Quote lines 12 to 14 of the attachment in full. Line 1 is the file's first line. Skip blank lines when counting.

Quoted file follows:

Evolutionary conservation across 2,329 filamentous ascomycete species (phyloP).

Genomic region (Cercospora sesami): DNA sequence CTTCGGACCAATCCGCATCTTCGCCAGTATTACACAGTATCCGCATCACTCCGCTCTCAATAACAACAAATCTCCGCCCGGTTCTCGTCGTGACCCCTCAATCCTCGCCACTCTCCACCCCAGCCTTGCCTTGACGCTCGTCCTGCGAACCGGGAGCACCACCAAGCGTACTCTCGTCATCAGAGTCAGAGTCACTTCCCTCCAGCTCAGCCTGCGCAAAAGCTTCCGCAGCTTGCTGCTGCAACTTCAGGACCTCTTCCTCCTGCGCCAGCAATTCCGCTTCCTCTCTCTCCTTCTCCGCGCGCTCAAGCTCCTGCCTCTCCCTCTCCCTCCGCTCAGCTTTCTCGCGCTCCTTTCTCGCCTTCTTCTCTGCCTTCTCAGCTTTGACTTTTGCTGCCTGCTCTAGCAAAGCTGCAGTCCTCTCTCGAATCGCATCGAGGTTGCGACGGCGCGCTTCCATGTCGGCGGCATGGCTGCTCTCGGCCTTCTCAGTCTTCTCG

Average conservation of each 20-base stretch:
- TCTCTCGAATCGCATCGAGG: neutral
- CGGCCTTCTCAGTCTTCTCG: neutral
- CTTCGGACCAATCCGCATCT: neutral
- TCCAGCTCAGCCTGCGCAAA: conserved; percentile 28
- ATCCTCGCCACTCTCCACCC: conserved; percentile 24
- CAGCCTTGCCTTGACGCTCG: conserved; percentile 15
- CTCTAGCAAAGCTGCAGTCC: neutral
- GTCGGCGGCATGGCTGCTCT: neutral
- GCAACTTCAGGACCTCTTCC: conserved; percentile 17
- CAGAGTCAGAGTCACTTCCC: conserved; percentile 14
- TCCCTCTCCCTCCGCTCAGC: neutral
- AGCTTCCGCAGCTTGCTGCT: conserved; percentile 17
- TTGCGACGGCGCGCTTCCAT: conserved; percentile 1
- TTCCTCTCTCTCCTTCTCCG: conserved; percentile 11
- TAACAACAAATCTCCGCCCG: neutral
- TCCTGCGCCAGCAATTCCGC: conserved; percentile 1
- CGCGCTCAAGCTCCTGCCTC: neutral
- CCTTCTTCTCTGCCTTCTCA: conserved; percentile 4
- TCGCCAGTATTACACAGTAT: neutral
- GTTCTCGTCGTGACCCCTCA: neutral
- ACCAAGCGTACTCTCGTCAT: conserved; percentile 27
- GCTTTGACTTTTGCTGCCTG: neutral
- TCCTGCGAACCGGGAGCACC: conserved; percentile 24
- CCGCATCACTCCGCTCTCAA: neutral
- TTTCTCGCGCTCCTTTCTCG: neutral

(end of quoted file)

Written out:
- GCAACTTCAGGACCTCTTCC: conserved; percentile 17
- CAGAGTCAGAGTCACTTCCC: conserved; percentile 14
- TCCCTCTCCCTCCGCTCAGC: neutral